Officer Raja phoned 911 about 33 seconds after he had fired his final shot.

And prosecutors said there's sufficient evidence to conclude Raja had kept discharging his firearm at Jones after realizing Jones no longer had a gun.

Authorities said Raja used his personal gun to shoot Jones, because his department-issued gun was in its holster inside the van.

Raja was arrested June 1 on charges of manslaughter by culpable negligence and attempted first-degree murder with a firearm.

He has since been released on $250,000 bond.

Near the start of the call from his personal cellphone, Raja reported he "got one down. I just shot one person." He also said he was calling from an Interstate 95 southbound off ramp at PGA Boulevard where he had parked his unmarked van before approaching Jones.

"Black male wearing all black, dreads, had a silver handgun in his right hand. I came out, I saw him come out with a handgun. I gave him commands. I identified myself and he turned, pointed the gun at me and started running. I shot him," Officer Nourman Raja said, before walking back to the van where he had left his police radio.

 

The Palm Beach Gardens Police Department who fired the 38-year-old officer less than a month after he killed Jones, noted that before releasing the 911 call, it consulted with the Palm Beach County State Attorney's Office.

It also said it edited out a portion of the call where Raja identified himself to the operator, because of the state's public records law.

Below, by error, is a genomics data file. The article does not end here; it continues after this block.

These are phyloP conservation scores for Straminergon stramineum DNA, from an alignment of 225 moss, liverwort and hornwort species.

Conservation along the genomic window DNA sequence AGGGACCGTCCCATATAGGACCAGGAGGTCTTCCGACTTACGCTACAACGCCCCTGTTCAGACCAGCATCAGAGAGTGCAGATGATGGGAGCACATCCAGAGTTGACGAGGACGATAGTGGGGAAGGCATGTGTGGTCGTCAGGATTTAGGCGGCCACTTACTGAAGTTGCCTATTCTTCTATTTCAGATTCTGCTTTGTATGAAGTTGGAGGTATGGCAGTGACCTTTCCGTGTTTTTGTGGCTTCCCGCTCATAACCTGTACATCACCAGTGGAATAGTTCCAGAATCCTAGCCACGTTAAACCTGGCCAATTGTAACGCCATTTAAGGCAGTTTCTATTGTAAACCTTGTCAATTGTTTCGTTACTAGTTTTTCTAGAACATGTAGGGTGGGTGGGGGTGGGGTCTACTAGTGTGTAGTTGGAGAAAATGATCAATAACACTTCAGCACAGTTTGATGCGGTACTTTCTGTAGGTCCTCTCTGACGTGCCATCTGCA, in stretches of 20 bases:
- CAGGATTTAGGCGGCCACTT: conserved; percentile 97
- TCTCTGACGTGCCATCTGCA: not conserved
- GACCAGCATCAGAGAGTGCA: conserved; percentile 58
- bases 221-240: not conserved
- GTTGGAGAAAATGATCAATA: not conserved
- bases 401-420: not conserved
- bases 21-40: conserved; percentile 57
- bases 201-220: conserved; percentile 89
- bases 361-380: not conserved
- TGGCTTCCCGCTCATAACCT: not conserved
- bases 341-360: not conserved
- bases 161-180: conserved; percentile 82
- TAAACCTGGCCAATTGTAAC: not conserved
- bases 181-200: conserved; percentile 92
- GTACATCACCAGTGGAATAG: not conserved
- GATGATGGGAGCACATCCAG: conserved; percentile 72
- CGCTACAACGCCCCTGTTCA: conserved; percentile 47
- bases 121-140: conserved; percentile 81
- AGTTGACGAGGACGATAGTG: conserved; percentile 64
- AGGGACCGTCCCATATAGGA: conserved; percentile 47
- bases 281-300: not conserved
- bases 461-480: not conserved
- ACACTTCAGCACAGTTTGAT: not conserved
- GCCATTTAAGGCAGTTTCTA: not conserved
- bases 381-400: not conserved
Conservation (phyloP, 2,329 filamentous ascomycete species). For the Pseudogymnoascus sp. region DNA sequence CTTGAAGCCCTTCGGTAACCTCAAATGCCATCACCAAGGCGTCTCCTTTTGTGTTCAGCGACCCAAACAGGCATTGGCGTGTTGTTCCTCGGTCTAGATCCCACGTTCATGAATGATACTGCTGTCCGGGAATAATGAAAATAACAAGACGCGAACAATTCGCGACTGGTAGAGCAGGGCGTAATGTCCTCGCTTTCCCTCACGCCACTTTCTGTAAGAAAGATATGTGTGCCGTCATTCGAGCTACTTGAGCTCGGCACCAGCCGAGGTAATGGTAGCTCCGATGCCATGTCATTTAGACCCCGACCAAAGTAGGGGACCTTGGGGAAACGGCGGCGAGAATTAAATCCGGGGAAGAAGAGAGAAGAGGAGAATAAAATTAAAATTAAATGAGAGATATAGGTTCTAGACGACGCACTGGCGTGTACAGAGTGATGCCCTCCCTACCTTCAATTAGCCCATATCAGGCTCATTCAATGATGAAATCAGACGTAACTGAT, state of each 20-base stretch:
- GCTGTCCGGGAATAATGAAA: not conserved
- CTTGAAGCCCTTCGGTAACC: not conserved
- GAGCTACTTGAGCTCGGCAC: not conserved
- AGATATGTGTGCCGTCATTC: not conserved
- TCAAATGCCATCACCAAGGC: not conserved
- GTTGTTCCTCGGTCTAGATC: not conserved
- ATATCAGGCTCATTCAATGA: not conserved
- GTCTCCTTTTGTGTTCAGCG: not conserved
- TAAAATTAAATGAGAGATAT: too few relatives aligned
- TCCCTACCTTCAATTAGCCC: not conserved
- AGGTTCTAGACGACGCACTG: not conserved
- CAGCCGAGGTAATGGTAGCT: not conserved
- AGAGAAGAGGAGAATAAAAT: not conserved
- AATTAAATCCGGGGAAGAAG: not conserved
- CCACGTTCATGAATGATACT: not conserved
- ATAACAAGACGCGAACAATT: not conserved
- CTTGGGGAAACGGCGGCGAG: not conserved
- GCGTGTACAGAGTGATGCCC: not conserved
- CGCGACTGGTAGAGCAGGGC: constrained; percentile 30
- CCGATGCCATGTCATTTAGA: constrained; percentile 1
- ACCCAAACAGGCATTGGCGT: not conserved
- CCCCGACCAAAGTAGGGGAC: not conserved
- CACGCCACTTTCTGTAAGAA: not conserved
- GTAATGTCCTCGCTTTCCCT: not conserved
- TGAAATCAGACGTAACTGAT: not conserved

In the 911 call, Raja went into detail about what exactly took place moments after shooting Jones, but according to Palm Beach prosecutors, everything he said was a lie.

I might point out that these are the same prosecutors, who initially refused to charge officer Raja, and only did so after intense public pressure, protests, and finally a Grand Jury Indictment.

 

The family points to a different recording called key to Raja's prosecution: Jones' cellphone call to roadside assistance during the 3:15 a.m. shooting.

Prosecutors have not yet released that recording, but they have described its contents and said it helps prove Jones' death resulted from Raja's "culpably negligent actions."

In their report, investigators wrote that Raja did not identify himself as a police officer and he kept shooting, even after a frightened Jones ran away and no longer held his licensed .380-caliber handgun.

Jones' gun was not fired.

Raja, who was working a burglary detail, disobeyed orders by leaving his post, and was in plain clothes when he approached Jones, according to court documents.

Jones was on the phone with roadside assistance. That phone call also recorded the shooting and prosecutors said, it proved that Raja was not telling the truth.

Prosecutors said the roadside assistance call also proves that Raja did not identify himself as a police officer.

The victim’s family attorney released a statement that read in part:

 

 

 Raja’s narrative of what occurred on the early morning hours of October 18th is inconsistent with the objective evidence. As we reflect on the life and legacy of Corey Jones, we continue to zealously pursue all avenues of justice.”

Meanwhile, Corey Jones' family filed a civil lawsuit Wednesday against the city of Palm Beach Gardens and Officer Nourman Raja.

The lawsuit claims that the city was negligent and failed to properly train and discipline officers in the use of excessive force. It also claims that Raja "intentionally caused bodily harm" to Jones by using deadly force.

Officer Raja had been on the force only about a year when the Palm Beach Gardens Police Department assigned him to undercover duty.

Raja has pleaded not guilty. His next court date is July 14.